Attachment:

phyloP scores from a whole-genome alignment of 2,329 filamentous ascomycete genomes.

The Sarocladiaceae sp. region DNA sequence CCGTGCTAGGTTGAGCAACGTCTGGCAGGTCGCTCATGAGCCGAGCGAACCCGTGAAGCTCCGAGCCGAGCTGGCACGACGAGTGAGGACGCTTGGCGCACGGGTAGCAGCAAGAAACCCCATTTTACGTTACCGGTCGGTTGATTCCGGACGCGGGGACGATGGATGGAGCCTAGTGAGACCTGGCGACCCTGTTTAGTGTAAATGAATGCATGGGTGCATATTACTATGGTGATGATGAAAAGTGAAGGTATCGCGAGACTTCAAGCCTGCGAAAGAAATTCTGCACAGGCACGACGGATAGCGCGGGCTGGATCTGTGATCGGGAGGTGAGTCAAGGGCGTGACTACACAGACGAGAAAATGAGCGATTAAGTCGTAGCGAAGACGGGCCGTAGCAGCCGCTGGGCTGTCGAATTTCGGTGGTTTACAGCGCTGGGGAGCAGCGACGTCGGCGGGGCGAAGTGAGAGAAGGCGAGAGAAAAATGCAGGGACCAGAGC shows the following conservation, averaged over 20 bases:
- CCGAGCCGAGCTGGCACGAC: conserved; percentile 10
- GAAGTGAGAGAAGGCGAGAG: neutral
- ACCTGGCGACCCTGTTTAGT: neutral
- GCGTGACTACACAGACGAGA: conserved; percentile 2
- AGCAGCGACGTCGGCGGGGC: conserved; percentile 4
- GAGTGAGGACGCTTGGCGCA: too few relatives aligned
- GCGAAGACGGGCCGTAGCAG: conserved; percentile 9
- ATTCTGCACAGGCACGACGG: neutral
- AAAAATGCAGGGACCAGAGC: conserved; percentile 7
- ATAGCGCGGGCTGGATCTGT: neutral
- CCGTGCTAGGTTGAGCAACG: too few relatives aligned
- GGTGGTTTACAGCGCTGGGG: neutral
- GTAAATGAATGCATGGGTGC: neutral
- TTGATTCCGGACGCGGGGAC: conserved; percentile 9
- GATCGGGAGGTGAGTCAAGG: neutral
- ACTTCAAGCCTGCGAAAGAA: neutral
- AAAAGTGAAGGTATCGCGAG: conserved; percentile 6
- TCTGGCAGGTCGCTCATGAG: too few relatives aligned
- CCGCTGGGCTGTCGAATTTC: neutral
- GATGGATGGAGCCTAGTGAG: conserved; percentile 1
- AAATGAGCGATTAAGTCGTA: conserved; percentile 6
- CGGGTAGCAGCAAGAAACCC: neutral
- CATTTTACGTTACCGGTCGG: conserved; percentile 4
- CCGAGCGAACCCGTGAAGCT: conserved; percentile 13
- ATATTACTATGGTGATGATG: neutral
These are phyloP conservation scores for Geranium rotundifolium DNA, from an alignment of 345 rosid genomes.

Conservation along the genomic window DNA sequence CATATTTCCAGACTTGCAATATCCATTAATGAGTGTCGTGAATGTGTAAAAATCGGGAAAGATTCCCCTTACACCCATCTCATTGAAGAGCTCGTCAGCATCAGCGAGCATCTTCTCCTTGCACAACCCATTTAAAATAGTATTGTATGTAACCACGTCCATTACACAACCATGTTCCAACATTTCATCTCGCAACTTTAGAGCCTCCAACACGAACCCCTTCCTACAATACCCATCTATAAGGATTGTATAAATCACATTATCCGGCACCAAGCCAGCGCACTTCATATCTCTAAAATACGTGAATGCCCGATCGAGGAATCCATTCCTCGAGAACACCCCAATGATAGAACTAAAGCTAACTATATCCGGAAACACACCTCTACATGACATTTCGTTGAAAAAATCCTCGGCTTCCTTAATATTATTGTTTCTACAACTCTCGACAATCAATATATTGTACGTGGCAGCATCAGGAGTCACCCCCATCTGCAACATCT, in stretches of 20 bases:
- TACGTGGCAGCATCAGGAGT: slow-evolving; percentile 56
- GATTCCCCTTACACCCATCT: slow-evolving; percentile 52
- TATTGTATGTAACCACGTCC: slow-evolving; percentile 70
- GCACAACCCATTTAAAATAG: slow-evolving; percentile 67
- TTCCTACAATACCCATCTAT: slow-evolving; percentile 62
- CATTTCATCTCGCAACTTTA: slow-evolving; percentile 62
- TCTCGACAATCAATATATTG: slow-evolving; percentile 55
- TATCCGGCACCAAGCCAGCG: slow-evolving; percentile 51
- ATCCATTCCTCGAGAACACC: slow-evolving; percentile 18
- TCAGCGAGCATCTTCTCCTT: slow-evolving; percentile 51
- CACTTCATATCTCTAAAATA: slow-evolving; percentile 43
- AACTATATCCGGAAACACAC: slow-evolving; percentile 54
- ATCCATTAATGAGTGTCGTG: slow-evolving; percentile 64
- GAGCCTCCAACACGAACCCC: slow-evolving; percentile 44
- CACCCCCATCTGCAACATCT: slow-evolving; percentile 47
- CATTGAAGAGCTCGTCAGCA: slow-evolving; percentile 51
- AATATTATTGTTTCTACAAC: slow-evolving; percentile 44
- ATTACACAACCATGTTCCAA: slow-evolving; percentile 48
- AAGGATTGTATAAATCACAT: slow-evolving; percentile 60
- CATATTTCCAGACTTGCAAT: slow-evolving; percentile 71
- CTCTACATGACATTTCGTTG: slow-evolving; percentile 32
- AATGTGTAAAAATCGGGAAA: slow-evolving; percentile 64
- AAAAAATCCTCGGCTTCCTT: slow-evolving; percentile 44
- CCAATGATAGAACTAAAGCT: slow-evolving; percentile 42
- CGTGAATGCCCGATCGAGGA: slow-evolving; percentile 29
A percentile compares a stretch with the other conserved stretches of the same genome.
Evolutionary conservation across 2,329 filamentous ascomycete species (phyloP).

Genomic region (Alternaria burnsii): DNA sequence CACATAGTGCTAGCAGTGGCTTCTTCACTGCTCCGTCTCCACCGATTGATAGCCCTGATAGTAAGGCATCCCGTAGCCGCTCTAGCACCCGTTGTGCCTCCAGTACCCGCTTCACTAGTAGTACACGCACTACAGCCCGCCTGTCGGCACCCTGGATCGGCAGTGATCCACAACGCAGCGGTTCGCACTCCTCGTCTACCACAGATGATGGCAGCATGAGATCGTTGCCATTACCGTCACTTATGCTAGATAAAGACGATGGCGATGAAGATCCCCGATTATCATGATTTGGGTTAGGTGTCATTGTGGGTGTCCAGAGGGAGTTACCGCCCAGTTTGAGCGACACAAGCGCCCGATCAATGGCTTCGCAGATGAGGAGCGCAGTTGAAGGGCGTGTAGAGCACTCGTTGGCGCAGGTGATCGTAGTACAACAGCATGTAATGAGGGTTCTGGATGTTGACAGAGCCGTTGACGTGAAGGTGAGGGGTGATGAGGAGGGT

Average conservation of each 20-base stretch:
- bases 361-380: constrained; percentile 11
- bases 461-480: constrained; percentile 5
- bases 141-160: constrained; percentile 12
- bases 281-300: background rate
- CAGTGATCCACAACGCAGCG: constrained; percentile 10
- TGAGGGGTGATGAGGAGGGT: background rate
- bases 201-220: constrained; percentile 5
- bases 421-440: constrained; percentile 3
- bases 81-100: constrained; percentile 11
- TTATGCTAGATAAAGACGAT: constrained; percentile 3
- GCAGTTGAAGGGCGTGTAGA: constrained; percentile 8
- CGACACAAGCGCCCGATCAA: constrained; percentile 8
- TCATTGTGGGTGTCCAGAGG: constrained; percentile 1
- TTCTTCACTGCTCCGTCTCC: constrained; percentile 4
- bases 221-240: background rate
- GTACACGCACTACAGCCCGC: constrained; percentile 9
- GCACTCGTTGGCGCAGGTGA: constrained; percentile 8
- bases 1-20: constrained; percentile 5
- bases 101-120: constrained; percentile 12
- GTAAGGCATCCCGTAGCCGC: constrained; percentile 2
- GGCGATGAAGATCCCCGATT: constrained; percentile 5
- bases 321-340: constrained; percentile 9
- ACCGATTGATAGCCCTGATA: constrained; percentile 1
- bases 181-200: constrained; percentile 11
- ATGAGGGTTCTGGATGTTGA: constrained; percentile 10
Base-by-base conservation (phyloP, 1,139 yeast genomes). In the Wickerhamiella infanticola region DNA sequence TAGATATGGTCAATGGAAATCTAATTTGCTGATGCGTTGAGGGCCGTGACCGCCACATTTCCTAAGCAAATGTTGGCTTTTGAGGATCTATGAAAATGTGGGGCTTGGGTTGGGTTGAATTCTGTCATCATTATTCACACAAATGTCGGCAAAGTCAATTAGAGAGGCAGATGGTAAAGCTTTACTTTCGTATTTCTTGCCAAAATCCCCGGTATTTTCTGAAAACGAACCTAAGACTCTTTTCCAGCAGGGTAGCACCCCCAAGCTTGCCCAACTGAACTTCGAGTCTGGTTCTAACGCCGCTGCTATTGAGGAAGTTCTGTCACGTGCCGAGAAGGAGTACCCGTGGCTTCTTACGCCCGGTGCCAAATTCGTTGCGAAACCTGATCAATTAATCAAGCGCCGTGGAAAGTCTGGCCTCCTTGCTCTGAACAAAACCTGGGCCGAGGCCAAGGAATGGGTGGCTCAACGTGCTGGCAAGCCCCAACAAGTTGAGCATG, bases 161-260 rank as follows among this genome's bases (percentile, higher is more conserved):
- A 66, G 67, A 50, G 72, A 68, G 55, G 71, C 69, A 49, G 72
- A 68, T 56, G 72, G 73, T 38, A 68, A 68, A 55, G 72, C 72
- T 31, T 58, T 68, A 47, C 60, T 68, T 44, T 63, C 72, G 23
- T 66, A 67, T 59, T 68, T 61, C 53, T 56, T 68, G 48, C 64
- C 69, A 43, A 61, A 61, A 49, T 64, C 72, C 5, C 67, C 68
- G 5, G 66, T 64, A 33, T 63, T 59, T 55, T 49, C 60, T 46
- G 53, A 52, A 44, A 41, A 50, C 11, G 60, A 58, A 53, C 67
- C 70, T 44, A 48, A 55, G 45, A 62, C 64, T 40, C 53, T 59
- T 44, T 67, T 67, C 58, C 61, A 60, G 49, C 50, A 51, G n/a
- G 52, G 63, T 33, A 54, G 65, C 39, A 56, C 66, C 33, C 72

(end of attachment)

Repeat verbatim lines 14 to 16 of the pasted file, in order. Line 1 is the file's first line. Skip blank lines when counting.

- GGTGGTTTACAGCGCTGGGG: neutral
- GTAAATGAATGCATGGGTGC: neutral
- TTGATTCCGGACGCGGGGAC: conserved; percentile 9